BWW Review: KING LEAR, BBC2 and iPlayer
After the acclaimed The Hollow Crown series of Shakespeare adaptations, King Lear gets the expansive palace interiors, the all-star cast and the grim, grey cinematography - but perhaps that brilliant presentation of the Wars of the Roses plays was the high water mark for the formula. This Lear felt forced, ever so slightly pleased with itself and dare I say it, a tiny bit showy.
Sir Anthony Hopkins plays the mad king and is at his best in his quieter moments, the rage subsided, the Welsh accent poking through more clearly. Lear's strength, like that of any king, comes not with the intimidation of a voice shouting, but in the cool understanding of how to use the levers of power at his disposal. Looking into the camera, the eyes rheumy (you really do have to get the eyes right in Lear), you see the young King as well as the addled old one and Lear's tragedy flows over you.
Emma Thompson, looking scarily like "Katie Hopkins playing Goneril", is very good when ogling Edmund (a testosterone fueled, ruthlessly ambitious John MacMillan) and curtly dismissing her husband Albany, but the misogyny of the play elbows its way into one's appreciation and you can't help reflecting on how much of the villainy is heaped on to the women and the bastard, Edmund.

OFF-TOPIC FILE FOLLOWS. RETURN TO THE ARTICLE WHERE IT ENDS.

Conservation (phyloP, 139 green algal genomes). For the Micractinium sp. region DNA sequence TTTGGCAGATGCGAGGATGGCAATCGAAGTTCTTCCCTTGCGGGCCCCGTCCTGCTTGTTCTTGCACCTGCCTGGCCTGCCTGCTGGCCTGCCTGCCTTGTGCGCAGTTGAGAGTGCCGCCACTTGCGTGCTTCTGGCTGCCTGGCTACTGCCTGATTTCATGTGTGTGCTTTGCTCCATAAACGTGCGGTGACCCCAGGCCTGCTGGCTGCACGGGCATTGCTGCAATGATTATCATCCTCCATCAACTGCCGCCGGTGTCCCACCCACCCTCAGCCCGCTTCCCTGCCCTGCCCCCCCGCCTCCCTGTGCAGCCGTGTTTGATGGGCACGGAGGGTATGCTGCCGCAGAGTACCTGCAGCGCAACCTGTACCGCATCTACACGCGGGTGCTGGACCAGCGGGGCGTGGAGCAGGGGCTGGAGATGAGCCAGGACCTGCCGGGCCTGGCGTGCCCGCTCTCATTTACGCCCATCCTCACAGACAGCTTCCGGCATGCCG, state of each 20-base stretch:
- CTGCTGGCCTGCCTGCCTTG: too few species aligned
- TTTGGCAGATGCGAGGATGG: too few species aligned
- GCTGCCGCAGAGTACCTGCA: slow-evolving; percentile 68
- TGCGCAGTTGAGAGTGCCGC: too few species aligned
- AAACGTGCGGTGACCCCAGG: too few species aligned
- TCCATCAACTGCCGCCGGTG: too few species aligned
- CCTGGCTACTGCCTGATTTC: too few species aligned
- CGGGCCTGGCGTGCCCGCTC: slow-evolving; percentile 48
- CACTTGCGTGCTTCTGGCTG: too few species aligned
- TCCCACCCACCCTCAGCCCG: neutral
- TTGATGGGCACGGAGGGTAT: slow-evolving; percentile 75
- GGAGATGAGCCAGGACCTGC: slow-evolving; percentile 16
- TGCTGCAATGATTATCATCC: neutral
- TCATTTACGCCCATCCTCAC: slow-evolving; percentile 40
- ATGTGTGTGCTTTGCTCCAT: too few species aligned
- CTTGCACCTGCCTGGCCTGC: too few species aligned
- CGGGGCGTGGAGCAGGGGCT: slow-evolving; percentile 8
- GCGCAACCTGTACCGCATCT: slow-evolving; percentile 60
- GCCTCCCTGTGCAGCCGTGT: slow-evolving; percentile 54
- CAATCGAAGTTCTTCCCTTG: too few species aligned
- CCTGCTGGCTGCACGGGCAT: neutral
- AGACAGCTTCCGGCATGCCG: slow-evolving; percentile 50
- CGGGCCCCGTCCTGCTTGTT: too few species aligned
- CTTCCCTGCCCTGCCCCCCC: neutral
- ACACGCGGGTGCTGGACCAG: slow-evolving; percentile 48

More British "acting royalty" is on show with Emily Watson's Regan, who can do a lustful stare too and is suitably bloodthirsty in Gloucester's infamous eye-gouging scene. Tobias Menzies is all suppressed violence as her husband, Cornwall, and adds a direct line to Game of Thrones (in which he played Edmure Tully), reminding us how much that blockbuster owes to Shakespeare.
We see far less of Florence Pugh as the banished Cordelia, but she's very good in the crucial opening scene, refusing to flatter her father and paying the price for such a display of integrity in a court that values obeisance over truth. Her off-camera death feels wrong - how could the infirm Lear disarm and kill the executioner, but this strong and bright woman been seen off?
There's a lot of intrusive music - we know the stakes, we know the tension, we even know what's coming, so the portentous strings overegg an already heady brew. The soundtrack adds to the distance between stage versions I have seen - and this production is very much a film.
That distance is perhaps most obvious in the storm scene where we see Lear in - obviously, it's a movie - wind and rain, sheltering in tents in a place reminiscent of The Jungle at Calais. In the theatre, all this is suggested and it's much easier to see it as a metaphor for the King's state of mind - and of how the storms that can blow through the consciousness of a monarch can tilt a State too.
Brexit and Trump are never far from one's mind of course, but the United Kingdom is too robust to fracture and the executive branch of the American government too important to leave in the charge of flatterers.